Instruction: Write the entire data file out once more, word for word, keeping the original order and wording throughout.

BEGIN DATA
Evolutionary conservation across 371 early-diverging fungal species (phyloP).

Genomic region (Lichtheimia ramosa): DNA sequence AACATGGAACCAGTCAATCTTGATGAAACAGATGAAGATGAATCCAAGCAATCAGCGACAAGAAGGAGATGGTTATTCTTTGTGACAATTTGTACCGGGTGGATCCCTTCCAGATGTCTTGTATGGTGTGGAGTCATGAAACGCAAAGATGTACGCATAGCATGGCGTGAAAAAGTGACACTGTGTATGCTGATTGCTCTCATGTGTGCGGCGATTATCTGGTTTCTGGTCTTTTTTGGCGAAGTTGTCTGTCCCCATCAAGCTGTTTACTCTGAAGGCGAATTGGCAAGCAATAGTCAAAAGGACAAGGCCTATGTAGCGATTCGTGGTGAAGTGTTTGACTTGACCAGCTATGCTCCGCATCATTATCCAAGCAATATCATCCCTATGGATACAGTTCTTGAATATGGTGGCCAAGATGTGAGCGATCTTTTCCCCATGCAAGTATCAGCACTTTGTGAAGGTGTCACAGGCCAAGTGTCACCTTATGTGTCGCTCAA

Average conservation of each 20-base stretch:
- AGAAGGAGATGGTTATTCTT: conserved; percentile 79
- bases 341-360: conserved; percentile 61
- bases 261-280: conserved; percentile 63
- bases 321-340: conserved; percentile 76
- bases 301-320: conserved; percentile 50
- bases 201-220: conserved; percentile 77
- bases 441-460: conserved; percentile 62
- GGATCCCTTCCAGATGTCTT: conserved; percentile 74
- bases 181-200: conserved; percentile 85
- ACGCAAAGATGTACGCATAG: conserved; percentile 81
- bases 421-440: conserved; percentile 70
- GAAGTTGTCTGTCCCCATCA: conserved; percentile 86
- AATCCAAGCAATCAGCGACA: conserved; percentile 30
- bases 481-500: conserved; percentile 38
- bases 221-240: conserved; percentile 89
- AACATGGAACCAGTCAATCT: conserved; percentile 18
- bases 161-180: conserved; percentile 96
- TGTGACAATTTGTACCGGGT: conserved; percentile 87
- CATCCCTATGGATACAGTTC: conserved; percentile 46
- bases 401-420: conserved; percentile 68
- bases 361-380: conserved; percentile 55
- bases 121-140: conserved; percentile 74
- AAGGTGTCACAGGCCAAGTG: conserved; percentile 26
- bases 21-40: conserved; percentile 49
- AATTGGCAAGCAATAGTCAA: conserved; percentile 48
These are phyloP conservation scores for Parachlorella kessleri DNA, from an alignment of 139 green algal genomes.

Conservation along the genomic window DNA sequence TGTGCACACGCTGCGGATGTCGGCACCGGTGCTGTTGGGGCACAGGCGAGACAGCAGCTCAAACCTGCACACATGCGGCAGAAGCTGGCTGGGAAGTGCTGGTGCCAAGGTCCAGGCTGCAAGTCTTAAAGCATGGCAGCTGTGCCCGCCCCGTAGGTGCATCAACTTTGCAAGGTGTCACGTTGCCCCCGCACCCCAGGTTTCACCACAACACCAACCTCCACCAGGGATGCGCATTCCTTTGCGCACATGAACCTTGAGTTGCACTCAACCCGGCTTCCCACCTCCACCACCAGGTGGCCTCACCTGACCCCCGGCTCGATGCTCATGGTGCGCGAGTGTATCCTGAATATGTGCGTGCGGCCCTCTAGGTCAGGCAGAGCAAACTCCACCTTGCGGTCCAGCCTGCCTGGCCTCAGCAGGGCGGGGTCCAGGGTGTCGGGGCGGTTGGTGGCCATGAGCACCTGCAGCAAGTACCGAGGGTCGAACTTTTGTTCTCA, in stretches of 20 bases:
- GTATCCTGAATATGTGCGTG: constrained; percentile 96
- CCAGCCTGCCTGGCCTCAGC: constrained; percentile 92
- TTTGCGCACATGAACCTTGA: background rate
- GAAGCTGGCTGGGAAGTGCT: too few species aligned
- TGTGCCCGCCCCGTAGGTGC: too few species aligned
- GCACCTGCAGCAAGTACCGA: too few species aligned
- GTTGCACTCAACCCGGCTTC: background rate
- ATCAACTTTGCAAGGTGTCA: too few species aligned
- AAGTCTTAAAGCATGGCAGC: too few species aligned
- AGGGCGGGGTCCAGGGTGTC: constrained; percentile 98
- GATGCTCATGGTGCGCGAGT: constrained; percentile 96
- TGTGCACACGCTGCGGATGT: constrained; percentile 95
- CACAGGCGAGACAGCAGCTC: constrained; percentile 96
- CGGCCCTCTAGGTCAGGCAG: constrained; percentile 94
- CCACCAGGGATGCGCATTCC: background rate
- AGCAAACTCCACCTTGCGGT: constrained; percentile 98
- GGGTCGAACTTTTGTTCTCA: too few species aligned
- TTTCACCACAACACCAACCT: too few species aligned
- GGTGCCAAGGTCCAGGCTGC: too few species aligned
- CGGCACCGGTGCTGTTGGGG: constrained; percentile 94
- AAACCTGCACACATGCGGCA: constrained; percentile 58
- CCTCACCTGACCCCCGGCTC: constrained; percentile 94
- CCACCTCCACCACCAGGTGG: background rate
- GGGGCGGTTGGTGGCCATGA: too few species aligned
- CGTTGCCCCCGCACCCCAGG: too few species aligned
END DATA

Evolutionary conservation across 371 early-diverging fungal species (phyloP).

Genomic region (Lichtheimia ramosa): DNA sequence AACATGGAACCAGTCAATCTTGATGAAACAGATGAAGATGAATCCAAGCAATCAGCGACAAGAAGGAGATGGTTATTCTTTGTGACAATTTGTACCGGGTGGATCCCTTCCAGATGTCTTGTATGGTGTGGAGTCATGAAACGCAAAGATGTACGCATAGCATGGCGTGAAAAAGTGACACTGTGTATGCTGATTGCTCTCATGTGTGCGGCGATTATCTGGTTTCTGGTCTTTTTTGGCGAAGTTGTCTGTCCCCATCAAGCTGTTTACTCTGAAGGCGAATTGGCAAGCAATAGTCAAAAGGACAAGGCCTATGTAGCGATTCGTGGTGAAGTGTTTGACTTGACCAGCTATGCTCCGCATCATTATCCAAGCAATATCATCCCTATGGATACAGTTCTTGAATATGGTGGCCAAGATGTGAGCGATCTTTTCCCCATGCAAGTATCAGCACTTTGTGAAGGTGTCACAGGCCAAGTGTCACCTTATGTGTCGCTCAA

Average conservation of each 20-base stretch:
- AGAAGGAGATGGTTATTCTT: conserved; percentile 79
- bases 341-360: conserved; percentile 61
- bases 261-280: conserved; percentile 63
- bases 321-340: conserved; percentile 76
- bases 301-320: conserved; percentile 50
- bases 201-220: conserved; percentile 77
- bases 441-460: conserved; percentile 62
- GGATCCCTTCCAGATGTCTT: conserved; percentile 74
- bases 181-200: conserved; percentile 85
- ACGCAAAGATGTACGCATAG: conserved; percentile 81
- bases 421-440: conserved; percentile 70
- GAAGTTGTCTGTCCCCATCA: conserved; percentile 86
- AATCCAAGCAATCAGCGACA: conserved; percentile 30
- bases 481-500: conserved; percentile 38
- bases 221-240: conserved; percentile 89
- AACATGGAACCAGTCAATCT: conserved; percentile 18
- bases 161-180: conserved; percentile 96
- TGTGACAATTTGTACCGGGT: conserved; percentile 87
- CATCCCTATGGATACAGTTC: conserved; percentile 46
- bases 401-420: conserved; percentile 68
- bases 361-380: conserved; percentile 55
- bases 121-140: conserved; percentile 74
- AAGGTGTCACAGGCCAAGTG: conserved; percentile 26
- bases 21-40: conserved; percentile 49
- AATTGGCAAGCAATAGTCAA: conserved; percentile 48
These are phyloP conservation scores for Parachlorella kessleri DNA, from an alignment of 139 green algal genomes.

Conservation along the genomic window DNA sequence TGTGCACACGCTGCGGATGTCGGCACCGGTGCTGTTGGGGCACAGGCGAGACAGCAGCTCAAACCTGCACACATGCGGCAGAAGCTGGCTGGGAAGTGCTGGTGCCAAGGTCCAGGCTGCAAGTCTTAAAGCATGGCAGCTGTGCCCGCCCCGTAGGTGCATCAACTTTGCAAGGTGTCACGTTGCCCCCGCACCCCAGGTTTCACCACAACACCAACCTCCACCAGGGATGCGCATTCCTTTGCGCACATGAACCTTGAGTTGCACTCAACCCGGCTTCCCACCTCCACCACCAGGTGGCCTCACCTGACCCCCGGCTCGATGCTCATGGTGCGCGAGTGTATCCTGAATATGTGCGTGCGGCCCTCTAGGTCAGGCAGAGCAAACTCCACCTTGCGGTCCAGCCTGCCTGGCCTCAGCAGGGCGGGGTCCAGGGTGTCGGGGCGGTTGGTGGCCATGAGCACCTGCAGCAAGTACCGAGGGTCGAACTTTTGTTCTCA, in stretches of 20 bases:
- GTATCCTGAATATGTGCGTG: constrained; percentile 96
- CCAGCCTGCCTGGCCTCAGC: constrained; percentile 92
- TTTGCGCACATGAACCTTGA: background rate
- GAAGCTGGCTGGGAAGTGCT: too few species aligned
- TGTGCCCGCCCCGTAGGTGC: too few species aligned
- GCACCTGCAGCAAGTACCGA: too few species aligned
- GTTGCACTCAACCCGGCTTC: background rate
- ATCAACTTTGCAAGGTGTCA: too few species aligned
- AAGTCTTAAAGCATGGCAGC: too few species aligned
- AGGGCGGGGTCCAGGGTGTC: constrained; percentile 98
- GATGCTCATGGTGCGCGAGT: constrained; percentile 96
- TGTGCACACGCTGCGGATGT: constrained; percentile 95
- CACAGGCGAGACAGCAGCTC: constrained; percentile 96
- CGGCCCTCTAGGTCAGGCAG: constrained; percentile 94
- CCACCAGGGATGCGCATTCC: background rate
- AGCAAACTCCACCTTGCGGT: constrained; percentile 98
- GGGTCGAACTTTTGTTCTCA: too few species aligned
- TTTCACCACAACACCAACCT: too few species aligned
- GGTGCCAAGGTCCAGGCTGC: too few species aligned
- CGGCACCGGTGCTGTTGGGG: constrained; percentile 94
- AAACCTGCACACATGCGGCA: constrained; percentile 58
- CCTCACCTGACCCCCGGCTC: constrained; percentile 94
- CCACCTCCACCACCAGGTGG: background rate
- GGGGCGGTTGGTGGCCATGA: too few species aligned
- CGTTGCCCCCGCACCCCAGG: too few species aligned